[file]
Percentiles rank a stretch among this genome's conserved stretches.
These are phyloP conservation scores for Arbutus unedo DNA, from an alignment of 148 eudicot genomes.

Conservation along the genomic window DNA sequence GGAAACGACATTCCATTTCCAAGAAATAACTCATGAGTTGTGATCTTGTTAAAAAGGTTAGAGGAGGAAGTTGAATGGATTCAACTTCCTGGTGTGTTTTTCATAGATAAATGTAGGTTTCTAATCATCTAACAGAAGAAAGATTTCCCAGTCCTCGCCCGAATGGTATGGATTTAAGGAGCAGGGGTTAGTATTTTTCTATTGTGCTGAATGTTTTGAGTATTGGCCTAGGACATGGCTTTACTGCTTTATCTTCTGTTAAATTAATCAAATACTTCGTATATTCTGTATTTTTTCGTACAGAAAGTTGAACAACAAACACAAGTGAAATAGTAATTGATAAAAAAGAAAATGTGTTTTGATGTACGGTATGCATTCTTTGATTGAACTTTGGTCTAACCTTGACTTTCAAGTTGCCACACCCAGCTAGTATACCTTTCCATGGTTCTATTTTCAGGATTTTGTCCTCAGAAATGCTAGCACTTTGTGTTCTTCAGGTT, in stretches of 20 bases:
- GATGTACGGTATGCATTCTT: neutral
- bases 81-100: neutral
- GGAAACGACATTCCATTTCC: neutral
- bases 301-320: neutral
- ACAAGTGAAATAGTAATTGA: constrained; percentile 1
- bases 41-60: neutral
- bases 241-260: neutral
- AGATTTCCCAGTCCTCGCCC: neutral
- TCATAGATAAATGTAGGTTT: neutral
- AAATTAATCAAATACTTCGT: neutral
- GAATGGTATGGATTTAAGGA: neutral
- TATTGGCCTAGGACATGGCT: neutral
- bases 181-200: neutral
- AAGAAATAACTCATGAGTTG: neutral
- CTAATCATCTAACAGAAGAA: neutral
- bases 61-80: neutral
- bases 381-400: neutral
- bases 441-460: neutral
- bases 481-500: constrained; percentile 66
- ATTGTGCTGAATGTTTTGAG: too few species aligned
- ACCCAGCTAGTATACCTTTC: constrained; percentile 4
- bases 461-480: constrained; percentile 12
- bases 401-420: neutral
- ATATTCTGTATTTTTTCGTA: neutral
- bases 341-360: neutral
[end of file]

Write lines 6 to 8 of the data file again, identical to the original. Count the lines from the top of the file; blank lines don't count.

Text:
- GGAAACGACATTCCATTTCC: neutral
- bases 301-320: neutral
- ACAAGTGAAATAGTAATTGA: constrained; percentile 1